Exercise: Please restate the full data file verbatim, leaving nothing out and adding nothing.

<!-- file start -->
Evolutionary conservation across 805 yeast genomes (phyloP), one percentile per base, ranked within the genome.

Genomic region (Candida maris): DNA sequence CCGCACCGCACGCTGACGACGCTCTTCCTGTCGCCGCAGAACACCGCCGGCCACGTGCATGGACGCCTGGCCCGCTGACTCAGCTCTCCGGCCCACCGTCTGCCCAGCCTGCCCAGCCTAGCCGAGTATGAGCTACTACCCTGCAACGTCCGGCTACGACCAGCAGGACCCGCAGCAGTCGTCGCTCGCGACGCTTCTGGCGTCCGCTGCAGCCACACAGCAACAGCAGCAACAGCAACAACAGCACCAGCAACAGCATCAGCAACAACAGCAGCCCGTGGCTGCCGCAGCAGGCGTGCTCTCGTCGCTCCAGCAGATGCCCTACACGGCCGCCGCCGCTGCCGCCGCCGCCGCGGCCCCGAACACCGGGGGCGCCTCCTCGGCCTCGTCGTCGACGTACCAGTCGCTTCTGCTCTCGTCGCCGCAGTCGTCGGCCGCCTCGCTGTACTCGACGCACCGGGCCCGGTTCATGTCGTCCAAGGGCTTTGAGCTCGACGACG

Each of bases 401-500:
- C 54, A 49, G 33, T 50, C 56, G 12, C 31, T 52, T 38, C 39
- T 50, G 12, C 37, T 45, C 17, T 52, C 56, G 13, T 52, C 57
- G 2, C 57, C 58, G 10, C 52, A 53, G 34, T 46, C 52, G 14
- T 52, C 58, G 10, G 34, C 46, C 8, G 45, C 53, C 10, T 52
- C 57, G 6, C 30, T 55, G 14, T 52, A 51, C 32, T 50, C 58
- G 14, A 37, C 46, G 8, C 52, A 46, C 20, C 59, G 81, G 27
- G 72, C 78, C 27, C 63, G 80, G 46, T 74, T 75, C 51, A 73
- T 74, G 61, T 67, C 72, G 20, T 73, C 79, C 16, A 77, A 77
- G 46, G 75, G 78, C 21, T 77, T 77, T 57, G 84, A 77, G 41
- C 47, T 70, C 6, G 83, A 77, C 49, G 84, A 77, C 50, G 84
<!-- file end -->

Evolutionary conservation across 805 yeast genomes (phyloP), one percentile per base, ranked within the genome.

Genomic region (Candida maris): DNA sequence CCGCACCGCACGCTGACGACGCTCTTCCTGTCGCCGCAGAACACCGCCGGCCACGTGCATGGACGCCTGGCCCGCTGACTCAGCTCTCCGGCCCACCGTCTGCCCAGCCTGCCCAGCCTAGCCGAGTATGAGCTACTACCCTGCAACGTCCGGCTACGACCAGCAGGACCCGCAGCAGTCGTCGCTCGCGACGCTTCTGGCGTCCGCTGCAGCCACACAGCAACAGCAGCAACAGCAACAACAGCACCAGCAACAGCATCAGCAACAACAGCAGCCCGTGGCTGCCGCAGCAGGCGTGCTCTCGTCGCTCCAGCAGATGCCCTACACGGCCGCCGCCGCTGCCGCCGCCGCCGCGGCCCCGAACACCGGGGGCGCCTCCTCGGCCTCGTCGTCGACGTACCAGTCGCTTCTGCTCTCGTCGCCGCAGTCGTCGGCCGCCTCGCTGTACTCGACGCACCGGGCCCGGTTCATGTCGTCCAAGGGCTTTGAGCTCGACGACG

Each of bases 401-500:
- C 54, A 49, G 33, T 50, C 56, G 12, C 31, T 52, T 38, C 39
- T 50, G 12, C 37, T 45, C 17, T 52, C 56, G 13, T 52, C 57
- G 2, C 57, C 58, G 10, C 52, A 53, G 34, T 46, C 52, G 14
- T 52, C 58, G 10, G 34, C 46, C 8, G 45, C 53, C 10, T 52
- C 57, G 6, C 30, T 55, G 14, T 52, A 51, C 32, T 50, C 58
- G 14, A 37, C 46, G 8, C 52, A 46, C 20, C 59, G 81, G 27
- G 72, C 78, C 27, C 63, G 80, G 46, T 74, T 75, C 51, A 73
- T 74, G 61, T 67, C 72, G 20, T 73, C 79, C 16, A 77, A 77
- G 46, G 75, G 78, C 21, T 77, T 77, T 57, G 84, A 77, G 41
- C 47, T 70, C 6, G 83, A 77, C 49, G 84, A 77, C 50, G 84